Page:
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2014 Rewind: Best Hollywood films of the year

This year, several Hollywood films managed to keep up with the hype they usually create before their release. And some of them completely exceeded expectations

Hollywood films never cease to amaze, do they? Every passing year, we witness mind-blowing cinema hitting the marquee and 2014 was no different. There was a gush of freshness, not only in live action but also animation, VFX and motion-capture. Although the market share of American movies is barely 10 per cent in India — China is far ahead at 45 per cent — there has been a delayed but definite release of big-ticket Hollywood films in the country. Of course, there were some duds as expected but the great ones were way too many. Without handing out spoilers, hitlist points out some Hollywood films of 2014 that left us in awe simply by their sheer scale…

'Boyhood'
Director: Richard Linklater
Lowdown: If there's an award for patience, Linklater clearly deserves it. Shooting a film over a period of 12 long years while waiting for the young protagonist to grow up is something unheard of.

Boyhood
Not a month passed in 2014 when there was a dearth of an  awe-inspiring film from the vast stable of Hollywood. Be it 'Gone Girl', 'Boyhood',  'The Lego Movie' or 'The Grand Budapest Hotel', there was plenty on offer for cinegoers

What's more interesting is the fact that the almost three-hour film was shot for just 39 days in total. You wonder why do we age after watching this movie.

Interstellar
Director: Christopher Nolan
Lowdown: Eight years in the making, this space odyssey starring Mathew McConaughey as a pilot-turned-farmer-turned-pilot — quite literally — takes you on a time travel.

Interstellar
'Interstellar'

But, it does so without losing the human touch. And some of the most awesome movie sequences in recent memory take place during this ride into the future.

The Hobbit: The Battle Of The Five Armies
Director: Peter Jackson
Lowdown: He revolutionised motion capture with his first trilogy 'The Lord of the Rings' — which took a decade of his life — followed by another, 'The Hobbit' — which took another decade of his life.

The Hobbit: The Battle Of The Five Armies
'The Hobbit: The Battle Of The Five Armies'

And we couldn't have expected a more fitting finale. All things watched and said, this ambitious project is a beautiful dream in motion.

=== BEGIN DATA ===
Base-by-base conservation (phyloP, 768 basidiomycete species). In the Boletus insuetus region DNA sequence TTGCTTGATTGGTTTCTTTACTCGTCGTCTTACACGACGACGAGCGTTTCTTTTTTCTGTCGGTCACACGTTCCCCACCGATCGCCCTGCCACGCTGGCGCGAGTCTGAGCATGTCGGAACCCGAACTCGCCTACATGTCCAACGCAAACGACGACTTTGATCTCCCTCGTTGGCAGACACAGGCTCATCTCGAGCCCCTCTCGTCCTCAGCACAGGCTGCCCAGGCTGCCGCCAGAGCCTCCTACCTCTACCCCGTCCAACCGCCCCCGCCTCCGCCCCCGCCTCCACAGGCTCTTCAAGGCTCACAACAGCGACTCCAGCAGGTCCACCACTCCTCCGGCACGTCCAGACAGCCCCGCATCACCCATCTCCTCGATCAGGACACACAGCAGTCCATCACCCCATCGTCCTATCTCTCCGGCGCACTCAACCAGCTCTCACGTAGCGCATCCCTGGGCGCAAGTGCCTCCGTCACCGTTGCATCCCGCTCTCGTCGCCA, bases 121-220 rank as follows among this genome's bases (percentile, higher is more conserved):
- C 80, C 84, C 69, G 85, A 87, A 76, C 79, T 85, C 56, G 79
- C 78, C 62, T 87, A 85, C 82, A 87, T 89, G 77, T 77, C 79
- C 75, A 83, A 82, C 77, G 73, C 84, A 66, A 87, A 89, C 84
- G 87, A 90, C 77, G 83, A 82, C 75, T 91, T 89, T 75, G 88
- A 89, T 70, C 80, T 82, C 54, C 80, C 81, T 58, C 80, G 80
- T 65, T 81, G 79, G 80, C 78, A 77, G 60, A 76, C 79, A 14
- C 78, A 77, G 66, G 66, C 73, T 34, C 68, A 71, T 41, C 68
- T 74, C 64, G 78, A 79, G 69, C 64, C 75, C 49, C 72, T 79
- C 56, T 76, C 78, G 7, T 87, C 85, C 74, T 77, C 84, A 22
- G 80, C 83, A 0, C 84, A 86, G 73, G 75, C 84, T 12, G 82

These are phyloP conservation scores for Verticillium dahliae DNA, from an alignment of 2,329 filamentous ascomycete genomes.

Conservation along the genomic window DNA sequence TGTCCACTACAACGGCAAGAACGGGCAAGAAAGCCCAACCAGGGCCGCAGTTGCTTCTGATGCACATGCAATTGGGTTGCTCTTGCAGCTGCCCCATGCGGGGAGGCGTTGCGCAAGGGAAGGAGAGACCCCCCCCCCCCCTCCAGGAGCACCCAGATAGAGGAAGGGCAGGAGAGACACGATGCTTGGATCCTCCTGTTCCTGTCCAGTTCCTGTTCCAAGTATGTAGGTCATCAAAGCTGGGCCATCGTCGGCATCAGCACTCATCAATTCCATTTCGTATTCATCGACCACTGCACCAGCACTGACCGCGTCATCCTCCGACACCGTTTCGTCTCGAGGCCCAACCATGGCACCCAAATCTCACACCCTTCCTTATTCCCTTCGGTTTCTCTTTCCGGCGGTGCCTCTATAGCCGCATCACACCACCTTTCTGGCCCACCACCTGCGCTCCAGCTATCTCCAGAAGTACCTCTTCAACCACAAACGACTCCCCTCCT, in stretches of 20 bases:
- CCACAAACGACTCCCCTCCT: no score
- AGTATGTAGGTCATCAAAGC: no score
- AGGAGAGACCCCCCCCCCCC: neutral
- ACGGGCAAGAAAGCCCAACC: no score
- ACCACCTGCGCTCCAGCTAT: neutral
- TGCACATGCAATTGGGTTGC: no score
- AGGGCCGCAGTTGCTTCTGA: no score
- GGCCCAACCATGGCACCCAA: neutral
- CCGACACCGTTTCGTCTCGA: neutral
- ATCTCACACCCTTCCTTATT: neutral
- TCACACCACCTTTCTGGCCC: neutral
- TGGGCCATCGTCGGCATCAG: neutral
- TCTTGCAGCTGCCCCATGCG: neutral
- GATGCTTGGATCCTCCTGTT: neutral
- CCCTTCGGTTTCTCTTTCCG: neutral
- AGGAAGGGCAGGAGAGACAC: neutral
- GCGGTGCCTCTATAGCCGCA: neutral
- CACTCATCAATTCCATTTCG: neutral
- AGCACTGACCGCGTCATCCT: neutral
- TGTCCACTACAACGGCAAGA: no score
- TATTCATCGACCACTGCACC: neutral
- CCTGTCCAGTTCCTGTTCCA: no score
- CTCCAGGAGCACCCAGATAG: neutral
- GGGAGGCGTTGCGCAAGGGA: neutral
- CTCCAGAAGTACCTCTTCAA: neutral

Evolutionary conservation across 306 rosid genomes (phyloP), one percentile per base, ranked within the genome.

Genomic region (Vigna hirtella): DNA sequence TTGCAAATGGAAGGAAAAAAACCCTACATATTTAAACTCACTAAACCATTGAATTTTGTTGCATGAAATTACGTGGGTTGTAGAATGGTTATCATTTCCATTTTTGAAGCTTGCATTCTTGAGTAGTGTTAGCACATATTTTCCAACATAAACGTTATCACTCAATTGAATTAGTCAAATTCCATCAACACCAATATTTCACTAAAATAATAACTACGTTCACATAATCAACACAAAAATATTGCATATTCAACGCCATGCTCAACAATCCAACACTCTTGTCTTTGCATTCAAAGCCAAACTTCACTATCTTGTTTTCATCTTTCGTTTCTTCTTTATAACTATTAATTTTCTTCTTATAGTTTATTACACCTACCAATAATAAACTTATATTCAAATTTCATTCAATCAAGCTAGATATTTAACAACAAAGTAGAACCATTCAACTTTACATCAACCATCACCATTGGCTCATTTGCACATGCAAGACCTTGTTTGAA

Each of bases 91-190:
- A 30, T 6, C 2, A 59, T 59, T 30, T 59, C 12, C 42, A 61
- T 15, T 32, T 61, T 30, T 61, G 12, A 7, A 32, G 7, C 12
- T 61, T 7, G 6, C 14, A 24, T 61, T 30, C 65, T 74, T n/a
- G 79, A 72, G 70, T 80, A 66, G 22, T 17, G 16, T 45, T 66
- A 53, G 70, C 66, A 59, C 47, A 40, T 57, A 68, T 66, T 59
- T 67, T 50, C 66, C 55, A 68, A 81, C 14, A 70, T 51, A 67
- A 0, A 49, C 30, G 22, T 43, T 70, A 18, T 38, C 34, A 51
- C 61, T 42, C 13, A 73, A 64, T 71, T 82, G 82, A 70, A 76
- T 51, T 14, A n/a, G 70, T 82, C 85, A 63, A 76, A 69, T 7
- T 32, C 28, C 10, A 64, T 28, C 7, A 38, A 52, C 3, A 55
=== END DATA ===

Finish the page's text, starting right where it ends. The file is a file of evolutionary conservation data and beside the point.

'The Grand Budapest Hotel'
Director: Wes Anderson
Lowdown: How is it even possible for a filmmaker to stay so consistent with the world he has created?

The Grand Budapest Hotel
'The Grand Budapest Hotel'

Thanks to this period film, Anderson pushed the envelope of imagination as well as aesthetic humour. It's so close to perfection that it's almost scary. Besides, a stellar cast couldn't have delivered a more complete ensemble movie.

'X-Men: Days of Future Past'
Director: Bryan Singer
Lowdown: Perhaps the mutants shall inherit this planet. If they won't, you'd wish they did. Especially after going through this fast-track switch between the future and the past without moving through the present.

X-Men: Days of Future Past
'X-Men: Days of Future Past'

In a perfect tribute to the fragility of time, a scene shows Quicksilver slowing down everything around him the way only he can.

'The Lego Movie'
Director: Chris Miller, Phil Lord
Lowdown: This is the first year since 2006 that Pixar didn't have a single release. Amazingly, its peers made the most of the vacuum.

The Lego Movie
'The Lego Movie'

The one on top of the list is this wonderful film about a world and its characters made up of blocks. If you remember how epic Toy Story was, you can relate to the epicness some figurines exude here.

'Gone Girl'
Director: David Fincher
Lowdown: Whenever a novel is adapted for the big screen, the usual 'the-book-was-better-than-the-film' refrain is firmly in play.

 Gone Girl
'Gone Girl'

However, Ben Affleck's ambiguous husband and Rosamund Pike's psychotic wife compels you to say "this film does justice to the book". Oh yes, they also make you scared of marriage.

'The Babadook'
Director: Jennifer Kent
Lowdown: When the whole intention of a horror film is to frighten us, isn't it high time the good ol' gimmicks got shunned?

The Babadook doesn’t follow the usual gimmicks employed by horror genre
'The Babadook' doesn't follow the usual gimmicks employed by horror genre 

At least that's what this Australian film backed by Hollywood splendidly points out. With subtle but sharp twists and turns, 'The Babadook' provides dignity as well as intelligence to the otherwise jaded horror genre.

'The Raid 2'
Director: Gareth Evans
Lowdown: Find an action film that can be rawer than this bloody endeavour. You can't; certainly not among the ones that released in 2014.

The Raid 2 starring Iko Uwais as a cop is a pure celebration of adrenaline rush
'The Raid 2' starring Iko Uwais as a cop is a pure celebration of adrenaline rush

About a fighter who fights and fights and then fights some more, 'Raid 2' is a pure celebration of adrenaline rush. The only exercise that your lower jaw gets is when it touches the floor again and again — in awe, of course.

Point blank

There were some Hollywood films that couldn't manage a release in the country, at least not in 2014, but a few of them earned rave reviews across the globe...

Birdman
Birdman

Inherent Vice
'Inherent Vice'

Predestination
'Predestination'

The Imitation Game
'The Imitation Game'

Frank
'Frank'

Whiplash
'Whiplash'

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